Assuming you are not working you may want to consider doing volunteer work in the community and/or working with veterans. Here is where the fun starts. The VA, through the education department,  will sometimes purchase items to make a veteran's life more meaningful. In my case they helped me purchase computer equipment so that I can write like I am now and aid other veterans. Now that there is a war on, there are many opportunities to use your talents and experiences for others, particularly other vets.

So good luck and welcome home.
Thom Stoddert
The Veterans Voice
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Stoddert Assignment Berlin
Individual Unemployability Basics

MA long time, and close Army buddy came to me for assistance with his  VA claim for Individual Unemployability (called “I/U” for short). He had spent years dealing with  attacks of Menieres disease.

  It was severe enough that the VA granted him 60% for this disease shortly after leaving the Army. He continued to work for several years  until the stress of his job and severity of attacks became impossible to work around. He then quit his civilian position with the Army and applied to the VA for I/U. That is when  the problems began.

  Individual Unemployability, when awarded,  pays the veteran at the 100% rate regardless of the actual rating percentage. In other words if a veteran is rated at 60% or 70% for medical conditions that the VA has granted the status of service connection; the vet can be paid at the higher 100% level if the medical evidence shows that he or she is made incapable of work by the service connected issues.

  The basic rule for eligibility of this benefit is that the veteran must be rated, awarded service connection, for a single medical issue at 60%; or be rated at 70% for several issues and one of them must be at least 40%. This is called the 60/40 rule. This is the first half of the eligibility requirements. The next  is a little more complicated.

  The veteran must show that he can not work because of his or her service connected medical issues. Though a veteran may have a rating percentage greater than the 60/40 rule; there must be evidence showing that the service related medical issue(s) really does keep the veteran from working and will most likely prevent a return to gainful employment.

  Here is where a lot of vets get turned around.  There are several pitfalls. First; you must be unable to work specifically because of a Service Connected medical issue(s) and will most likely not be able to return to

reasonable employment. As an example; I know of veterans who have been diagnosed with medical condition “B” and no way can  they work and they also are rated at 70% for medical condition “A”. They worked many years at the 70% level and now they can not work. It is the non-service connected issue that makes them unable to work, not the service connected medical issue. Most likely in cases like this a vet will not be granted I/U nor be paid at the 100%.

  Veterans get into trouble here all because of the needed evidence. First, the veteran must not be working. In other words a veteran can not be working, then be awarded I/U and quit at a later date. One of the reasons for this is that a vet  awarded this benefit might continue to work. So the VA has the rule; you can not be employed when you apply for this benefit. In reality it amounts to the fact that you can not be working when they verify your employment status.

  Second; the medical evidence must show the veteran is
not able to work because of the service connected issue or
issues. Often veterans who have retired from the work force
can apply for this benefit if the medical records show that

their service connected conditions would keep them from working if they wanted to. Age is not considered when determining whether the VA grants this award. Therefore a vet who is 67 years old, whose service connected arthritis is so severe he could not work if he wanted to  would qualify.

On the other hand if a veteran’s medical records show that it is heart disease,  not arthritis that keeps him from working, regardless of age, it is a No-Go. Another scenario that back fires in a veteran’s face is when he or she is not working, meets the 60/40 rule, yet employment is still possible. An example that I saw often was that of a very well educated veteran with a service connected issue that would keep him or her unemployable if they were in construction, but not as an accountant with a desk job.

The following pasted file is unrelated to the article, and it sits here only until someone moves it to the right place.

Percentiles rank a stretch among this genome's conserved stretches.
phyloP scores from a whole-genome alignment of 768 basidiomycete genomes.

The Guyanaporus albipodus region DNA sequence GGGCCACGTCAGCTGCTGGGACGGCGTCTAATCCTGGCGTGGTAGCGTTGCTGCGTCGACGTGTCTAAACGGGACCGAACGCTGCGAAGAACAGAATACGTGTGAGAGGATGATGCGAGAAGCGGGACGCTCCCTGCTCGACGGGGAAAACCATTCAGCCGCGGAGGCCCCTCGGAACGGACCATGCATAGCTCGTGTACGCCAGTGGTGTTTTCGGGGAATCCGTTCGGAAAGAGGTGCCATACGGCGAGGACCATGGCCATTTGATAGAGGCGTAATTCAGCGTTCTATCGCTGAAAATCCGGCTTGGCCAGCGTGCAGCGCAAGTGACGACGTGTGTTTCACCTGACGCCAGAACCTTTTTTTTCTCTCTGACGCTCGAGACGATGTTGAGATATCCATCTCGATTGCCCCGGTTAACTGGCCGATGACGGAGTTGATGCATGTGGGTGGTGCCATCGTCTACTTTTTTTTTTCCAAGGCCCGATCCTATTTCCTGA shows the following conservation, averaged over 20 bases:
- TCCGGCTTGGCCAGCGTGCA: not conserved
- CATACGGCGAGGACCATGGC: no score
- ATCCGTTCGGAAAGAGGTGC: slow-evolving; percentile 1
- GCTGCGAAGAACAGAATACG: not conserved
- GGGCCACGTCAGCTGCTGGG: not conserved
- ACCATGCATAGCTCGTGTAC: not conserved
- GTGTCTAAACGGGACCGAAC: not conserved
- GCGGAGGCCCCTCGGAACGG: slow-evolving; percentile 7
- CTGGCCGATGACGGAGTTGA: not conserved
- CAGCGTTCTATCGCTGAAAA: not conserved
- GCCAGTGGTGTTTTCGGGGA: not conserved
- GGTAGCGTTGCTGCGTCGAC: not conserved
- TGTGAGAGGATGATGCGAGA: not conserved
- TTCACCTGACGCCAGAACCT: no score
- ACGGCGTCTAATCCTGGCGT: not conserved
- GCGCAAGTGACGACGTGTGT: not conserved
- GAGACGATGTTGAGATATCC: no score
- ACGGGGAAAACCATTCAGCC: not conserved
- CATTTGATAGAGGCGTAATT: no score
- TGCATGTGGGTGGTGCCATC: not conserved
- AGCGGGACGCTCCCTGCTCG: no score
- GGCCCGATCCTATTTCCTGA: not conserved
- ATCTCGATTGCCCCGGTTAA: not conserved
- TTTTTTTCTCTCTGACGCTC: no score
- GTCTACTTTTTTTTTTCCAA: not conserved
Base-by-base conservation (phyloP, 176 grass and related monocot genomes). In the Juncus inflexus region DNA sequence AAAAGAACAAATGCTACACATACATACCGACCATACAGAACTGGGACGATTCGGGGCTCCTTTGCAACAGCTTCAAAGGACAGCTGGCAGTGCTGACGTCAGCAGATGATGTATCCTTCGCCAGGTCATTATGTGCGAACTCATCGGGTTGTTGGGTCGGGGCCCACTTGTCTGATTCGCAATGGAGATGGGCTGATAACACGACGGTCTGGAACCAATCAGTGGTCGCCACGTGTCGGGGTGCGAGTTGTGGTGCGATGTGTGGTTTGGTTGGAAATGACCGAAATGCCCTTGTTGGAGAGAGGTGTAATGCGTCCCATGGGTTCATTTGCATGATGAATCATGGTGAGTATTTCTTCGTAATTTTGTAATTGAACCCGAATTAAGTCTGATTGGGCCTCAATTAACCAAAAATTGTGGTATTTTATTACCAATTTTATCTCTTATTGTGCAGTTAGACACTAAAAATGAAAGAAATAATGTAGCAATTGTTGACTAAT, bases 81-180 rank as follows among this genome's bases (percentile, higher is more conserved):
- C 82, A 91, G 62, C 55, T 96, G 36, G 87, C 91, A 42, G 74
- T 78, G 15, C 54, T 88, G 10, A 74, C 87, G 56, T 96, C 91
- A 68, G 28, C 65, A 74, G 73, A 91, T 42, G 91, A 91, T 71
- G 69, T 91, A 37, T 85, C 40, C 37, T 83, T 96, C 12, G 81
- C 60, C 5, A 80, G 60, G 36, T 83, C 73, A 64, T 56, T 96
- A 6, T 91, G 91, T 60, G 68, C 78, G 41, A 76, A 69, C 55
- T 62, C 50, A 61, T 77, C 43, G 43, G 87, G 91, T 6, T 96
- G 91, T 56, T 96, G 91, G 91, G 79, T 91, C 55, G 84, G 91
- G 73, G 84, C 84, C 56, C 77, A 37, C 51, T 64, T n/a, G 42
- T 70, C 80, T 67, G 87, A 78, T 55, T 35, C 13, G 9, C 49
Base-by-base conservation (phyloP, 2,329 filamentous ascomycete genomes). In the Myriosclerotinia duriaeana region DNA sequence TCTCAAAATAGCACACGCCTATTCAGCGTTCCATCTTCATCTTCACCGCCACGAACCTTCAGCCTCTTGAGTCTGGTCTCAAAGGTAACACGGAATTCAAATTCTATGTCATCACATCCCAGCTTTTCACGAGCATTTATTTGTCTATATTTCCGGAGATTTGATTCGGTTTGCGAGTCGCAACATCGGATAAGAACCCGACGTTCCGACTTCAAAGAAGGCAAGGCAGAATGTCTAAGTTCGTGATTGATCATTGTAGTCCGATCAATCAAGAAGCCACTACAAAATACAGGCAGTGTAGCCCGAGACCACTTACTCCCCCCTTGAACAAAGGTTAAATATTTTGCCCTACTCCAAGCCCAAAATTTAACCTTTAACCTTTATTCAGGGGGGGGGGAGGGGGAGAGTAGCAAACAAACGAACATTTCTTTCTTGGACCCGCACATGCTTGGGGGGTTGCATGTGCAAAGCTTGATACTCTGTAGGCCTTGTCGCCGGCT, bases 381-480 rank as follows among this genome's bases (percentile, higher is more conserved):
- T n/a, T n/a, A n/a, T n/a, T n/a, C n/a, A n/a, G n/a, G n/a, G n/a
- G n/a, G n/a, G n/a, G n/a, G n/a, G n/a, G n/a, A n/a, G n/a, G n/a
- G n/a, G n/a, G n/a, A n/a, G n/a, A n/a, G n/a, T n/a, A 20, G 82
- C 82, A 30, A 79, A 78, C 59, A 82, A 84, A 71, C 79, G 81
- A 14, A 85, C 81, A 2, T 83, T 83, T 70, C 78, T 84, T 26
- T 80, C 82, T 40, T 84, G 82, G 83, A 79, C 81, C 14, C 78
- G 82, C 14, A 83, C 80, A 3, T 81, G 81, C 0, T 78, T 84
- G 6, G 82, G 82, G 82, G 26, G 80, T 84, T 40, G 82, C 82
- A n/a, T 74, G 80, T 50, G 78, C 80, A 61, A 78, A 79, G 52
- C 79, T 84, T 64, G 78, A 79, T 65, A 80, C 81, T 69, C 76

The scenario goes like this: a vet has the education and skills that would provide many work opportunities such as in the medical field.  The veteran gets an increase in the rating percentage that meets the 60/40 rule. So they quit their job and apply for I/U and get refused. The reasoning behind the VA decision is that the medical evidence does show the veteran not being able to work in a physically and emotionally demanding Trauma Room, but there are many opportunities for the vet to take a desk job which is well within the vets ability. Each claim is supposed to be looked at on a case by case basis.

The VA in determining whether to grant Individual Unemployability must also consider the veteran’s age. A veteran, despite all the laws, does have a harder time finding new employment that is within their level of impairment as they get older.  A young vet will generally have less difficulty than a 60 year old, especially with further education.

Education is a factor for the VA when considering the issue for I/U. Veterans with higher levels of education generally have more opportunities to provide themselves with a good income despite their impairment(s). This is a simple fact of life in this country.

The VA is also required to  take into consideration the local economy and recognize its impact on veterans. A downturn in the economy does present fewer opportunities for a veteran with medical impairments.
  A veteran can still apply for special consideration. This is possible when the medical evidence clearly shows that a service connected medical issue(s) does keep the vet from being employed, even when the 60/40 rule is not met.

  Getting back to my friend; what happened to him that made his claim for I/U so hard? The VA wanted verification that the real reason he resigned from his  position was a medical problem that was related to his military time. So they sent a form to his former employer, Madigan Army Medical Center, Fort Lewis. The VA’s request for verification of why he left his job was ignored by them, twice.

  But the battle for evidence was not over. My buddy got several letters from his former colleagues who provided statements attesting to the reason why he left work. The VA in Seattle is fully aware how corrupt the system is at Madigan. So with the statements and his medical records my friend is sure to get a favorable decision from the VA.

Thom Stoddert, former VA Rating Specialist